ML: There were so many in my 21 year journey, but I have to say becoming Executive Vice-President and General Manager of the company (my goal was President), and being able to help guide the careers of superstar acts. But the most rewarding was being written about in Berry Gordy’s book and my character being included in his Broadway show “Motown The Musical.” Millions of people from around the world were given the opportunity to share in a small part of my history with Motown.
GQ: What was your most challenging time(s) at Motown Records?
ML: The early years when I had to endure the racist tensions as I traveled the country and when our artists were being pillaged in an attempt to weaken the company’s roster. To see so many artists leave for what they thought were greener pastures. The ultimate challenge was to see the company being sold in 1988.
GQ: What was the best advice you received from Berry Gordy?
ML: The best advice was that as a Motown employee, we had to be better than our competition and that competition breeds champions. As a young person, that philosophy became the root of my life and I shared that with everyone who listened.
GQ: After spending 21 years at Motown Records, and then moving on to work at other major labels, how was your experience different compared to Motown?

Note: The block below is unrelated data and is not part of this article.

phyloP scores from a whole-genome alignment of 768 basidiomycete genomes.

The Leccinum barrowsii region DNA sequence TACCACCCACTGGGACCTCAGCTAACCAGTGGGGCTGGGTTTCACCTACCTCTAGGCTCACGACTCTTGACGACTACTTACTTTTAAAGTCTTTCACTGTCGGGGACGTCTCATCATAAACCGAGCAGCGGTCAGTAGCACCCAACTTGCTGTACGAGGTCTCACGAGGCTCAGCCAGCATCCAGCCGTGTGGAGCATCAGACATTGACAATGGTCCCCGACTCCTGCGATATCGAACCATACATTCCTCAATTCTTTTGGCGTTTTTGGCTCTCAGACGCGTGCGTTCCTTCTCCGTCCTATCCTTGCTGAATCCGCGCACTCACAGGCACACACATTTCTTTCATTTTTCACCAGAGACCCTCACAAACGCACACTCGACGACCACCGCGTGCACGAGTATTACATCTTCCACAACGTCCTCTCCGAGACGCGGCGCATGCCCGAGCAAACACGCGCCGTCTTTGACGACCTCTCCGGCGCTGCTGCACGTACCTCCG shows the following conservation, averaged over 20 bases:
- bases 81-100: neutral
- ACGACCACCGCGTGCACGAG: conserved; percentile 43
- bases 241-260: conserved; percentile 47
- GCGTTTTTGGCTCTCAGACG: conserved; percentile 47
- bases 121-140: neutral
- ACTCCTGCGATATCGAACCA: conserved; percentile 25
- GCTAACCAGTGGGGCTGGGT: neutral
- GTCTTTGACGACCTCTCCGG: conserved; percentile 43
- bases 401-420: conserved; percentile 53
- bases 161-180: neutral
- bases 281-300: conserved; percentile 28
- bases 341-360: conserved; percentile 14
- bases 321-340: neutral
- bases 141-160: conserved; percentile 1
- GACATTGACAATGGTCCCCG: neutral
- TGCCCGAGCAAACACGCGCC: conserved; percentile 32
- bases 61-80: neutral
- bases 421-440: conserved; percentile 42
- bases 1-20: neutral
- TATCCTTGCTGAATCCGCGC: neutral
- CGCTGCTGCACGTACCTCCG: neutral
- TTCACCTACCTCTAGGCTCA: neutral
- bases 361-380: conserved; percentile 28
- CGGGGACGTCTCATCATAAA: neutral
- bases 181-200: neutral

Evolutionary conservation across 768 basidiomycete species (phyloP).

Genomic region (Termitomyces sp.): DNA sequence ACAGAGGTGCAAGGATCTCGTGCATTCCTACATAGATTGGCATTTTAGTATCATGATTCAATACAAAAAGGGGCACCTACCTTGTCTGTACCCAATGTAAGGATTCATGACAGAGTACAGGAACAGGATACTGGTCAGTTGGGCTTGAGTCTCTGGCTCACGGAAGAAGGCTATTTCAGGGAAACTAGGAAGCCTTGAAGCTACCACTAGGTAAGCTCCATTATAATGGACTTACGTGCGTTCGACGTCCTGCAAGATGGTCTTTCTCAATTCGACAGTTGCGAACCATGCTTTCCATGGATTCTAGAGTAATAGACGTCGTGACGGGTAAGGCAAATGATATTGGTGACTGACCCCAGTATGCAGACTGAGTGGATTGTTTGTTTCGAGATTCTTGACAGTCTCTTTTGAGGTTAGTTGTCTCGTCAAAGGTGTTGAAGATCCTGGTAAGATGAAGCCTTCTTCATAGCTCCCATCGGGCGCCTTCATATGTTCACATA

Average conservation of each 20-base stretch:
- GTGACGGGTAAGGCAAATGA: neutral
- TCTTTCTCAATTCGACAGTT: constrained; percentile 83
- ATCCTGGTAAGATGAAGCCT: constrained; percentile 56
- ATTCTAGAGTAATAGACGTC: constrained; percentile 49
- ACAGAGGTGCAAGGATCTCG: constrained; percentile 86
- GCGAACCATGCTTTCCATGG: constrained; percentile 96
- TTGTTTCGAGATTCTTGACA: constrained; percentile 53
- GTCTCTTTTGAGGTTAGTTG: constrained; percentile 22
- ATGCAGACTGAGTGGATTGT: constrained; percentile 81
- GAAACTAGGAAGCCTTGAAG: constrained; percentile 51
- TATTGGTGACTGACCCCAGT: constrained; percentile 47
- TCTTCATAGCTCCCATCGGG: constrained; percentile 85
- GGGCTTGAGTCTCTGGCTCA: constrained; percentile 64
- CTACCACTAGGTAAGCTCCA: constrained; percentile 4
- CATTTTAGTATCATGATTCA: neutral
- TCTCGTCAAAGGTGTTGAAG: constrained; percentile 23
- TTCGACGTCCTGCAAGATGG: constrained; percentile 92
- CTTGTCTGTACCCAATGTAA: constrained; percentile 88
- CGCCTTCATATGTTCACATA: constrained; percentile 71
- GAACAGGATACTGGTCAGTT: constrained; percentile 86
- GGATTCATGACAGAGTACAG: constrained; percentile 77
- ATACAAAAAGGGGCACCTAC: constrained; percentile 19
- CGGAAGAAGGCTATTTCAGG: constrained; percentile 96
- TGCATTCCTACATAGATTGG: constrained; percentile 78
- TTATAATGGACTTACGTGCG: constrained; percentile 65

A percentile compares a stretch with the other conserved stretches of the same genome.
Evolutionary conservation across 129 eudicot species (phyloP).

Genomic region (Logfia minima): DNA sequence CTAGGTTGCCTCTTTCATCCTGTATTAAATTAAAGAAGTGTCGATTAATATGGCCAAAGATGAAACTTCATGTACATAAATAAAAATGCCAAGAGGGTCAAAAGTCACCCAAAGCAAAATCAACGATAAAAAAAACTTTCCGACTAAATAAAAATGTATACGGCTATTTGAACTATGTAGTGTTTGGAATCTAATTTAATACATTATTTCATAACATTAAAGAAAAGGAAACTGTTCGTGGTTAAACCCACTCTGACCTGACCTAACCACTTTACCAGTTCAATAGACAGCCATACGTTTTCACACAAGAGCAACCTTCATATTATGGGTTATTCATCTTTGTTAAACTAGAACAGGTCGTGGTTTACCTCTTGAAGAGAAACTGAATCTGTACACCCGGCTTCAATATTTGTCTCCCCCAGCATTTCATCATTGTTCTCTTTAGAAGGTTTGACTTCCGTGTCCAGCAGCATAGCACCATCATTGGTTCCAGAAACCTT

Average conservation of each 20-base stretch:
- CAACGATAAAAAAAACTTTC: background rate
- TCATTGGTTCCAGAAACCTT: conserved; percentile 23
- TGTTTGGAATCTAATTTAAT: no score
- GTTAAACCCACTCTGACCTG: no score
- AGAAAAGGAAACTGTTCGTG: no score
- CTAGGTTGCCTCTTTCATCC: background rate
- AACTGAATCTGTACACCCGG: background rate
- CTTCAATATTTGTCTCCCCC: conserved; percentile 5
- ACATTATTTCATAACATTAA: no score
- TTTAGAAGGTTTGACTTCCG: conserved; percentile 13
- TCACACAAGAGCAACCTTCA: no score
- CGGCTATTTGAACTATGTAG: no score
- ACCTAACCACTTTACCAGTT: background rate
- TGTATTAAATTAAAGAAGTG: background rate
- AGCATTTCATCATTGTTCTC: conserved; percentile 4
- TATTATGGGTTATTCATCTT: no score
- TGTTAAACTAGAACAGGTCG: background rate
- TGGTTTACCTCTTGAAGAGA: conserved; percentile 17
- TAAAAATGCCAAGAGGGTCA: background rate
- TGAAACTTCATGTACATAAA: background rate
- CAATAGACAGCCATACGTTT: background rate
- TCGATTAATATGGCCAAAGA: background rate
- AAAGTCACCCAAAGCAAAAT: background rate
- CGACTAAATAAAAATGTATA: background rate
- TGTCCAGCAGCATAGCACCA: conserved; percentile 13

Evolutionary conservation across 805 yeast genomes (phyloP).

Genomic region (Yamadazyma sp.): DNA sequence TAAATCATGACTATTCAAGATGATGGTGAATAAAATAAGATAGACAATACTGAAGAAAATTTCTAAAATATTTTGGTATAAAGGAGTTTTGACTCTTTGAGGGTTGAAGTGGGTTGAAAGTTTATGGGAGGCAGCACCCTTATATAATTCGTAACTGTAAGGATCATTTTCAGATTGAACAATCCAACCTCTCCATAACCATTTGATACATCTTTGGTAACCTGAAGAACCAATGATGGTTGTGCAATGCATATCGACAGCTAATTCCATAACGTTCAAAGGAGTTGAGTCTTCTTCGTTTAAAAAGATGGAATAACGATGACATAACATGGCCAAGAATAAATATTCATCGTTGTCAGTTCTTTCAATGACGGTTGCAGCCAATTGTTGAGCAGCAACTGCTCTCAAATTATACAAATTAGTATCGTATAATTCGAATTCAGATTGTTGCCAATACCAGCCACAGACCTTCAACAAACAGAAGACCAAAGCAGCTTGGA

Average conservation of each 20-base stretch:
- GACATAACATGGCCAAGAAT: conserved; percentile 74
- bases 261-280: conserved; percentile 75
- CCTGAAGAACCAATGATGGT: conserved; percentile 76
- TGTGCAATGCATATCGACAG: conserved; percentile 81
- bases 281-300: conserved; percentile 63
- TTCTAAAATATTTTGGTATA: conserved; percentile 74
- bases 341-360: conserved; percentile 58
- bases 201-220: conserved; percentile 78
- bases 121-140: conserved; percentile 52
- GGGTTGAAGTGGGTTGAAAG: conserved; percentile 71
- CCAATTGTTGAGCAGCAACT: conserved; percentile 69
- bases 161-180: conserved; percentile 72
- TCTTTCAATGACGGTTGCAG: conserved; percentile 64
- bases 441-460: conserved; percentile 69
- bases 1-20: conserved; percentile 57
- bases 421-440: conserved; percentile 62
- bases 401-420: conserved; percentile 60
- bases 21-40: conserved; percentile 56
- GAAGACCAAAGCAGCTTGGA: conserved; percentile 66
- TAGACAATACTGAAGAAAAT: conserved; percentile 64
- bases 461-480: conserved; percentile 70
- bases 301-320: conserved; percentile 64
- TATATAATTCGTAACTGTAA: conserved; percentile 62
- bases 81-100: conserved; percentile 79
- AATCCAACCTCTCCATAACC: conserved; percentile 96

ML: Motown was a family business and everyone felt like a member of the family. Any person that worked there had a sense of ownership. There are few, if anyone you might meet who was a part of this Motown experience who would not share that same feeling. When I went to other companies, it was more like a 9 to 5 job. You did a great job because it was what was expected of you. I tried and most of the time was able to recreate that feeling with my staff and co-workers, but it was still not Berry Gordy’s Motown.
GQ: A record breaking number of African American executives lost their jobs in the late 90s and beyond. What do you think contributed to the demise of African American executives at the record labels over the past 15 years?
ML: Because of the changes at radio and retail climate, our hands-on relationships began to be less and less needed and we had fewer and fewer people that looked like us at the top. Those at the top who tried to protect us were soon weeded out and there was no one left at the top to help move us up the corporate ladder. Some black executives lost their jobs because there were threats to their white counterparts. And others were labeled racist. Imagine a racist trying to preserve black jobs! There were still other things that contributed, but that is a book yet to be written.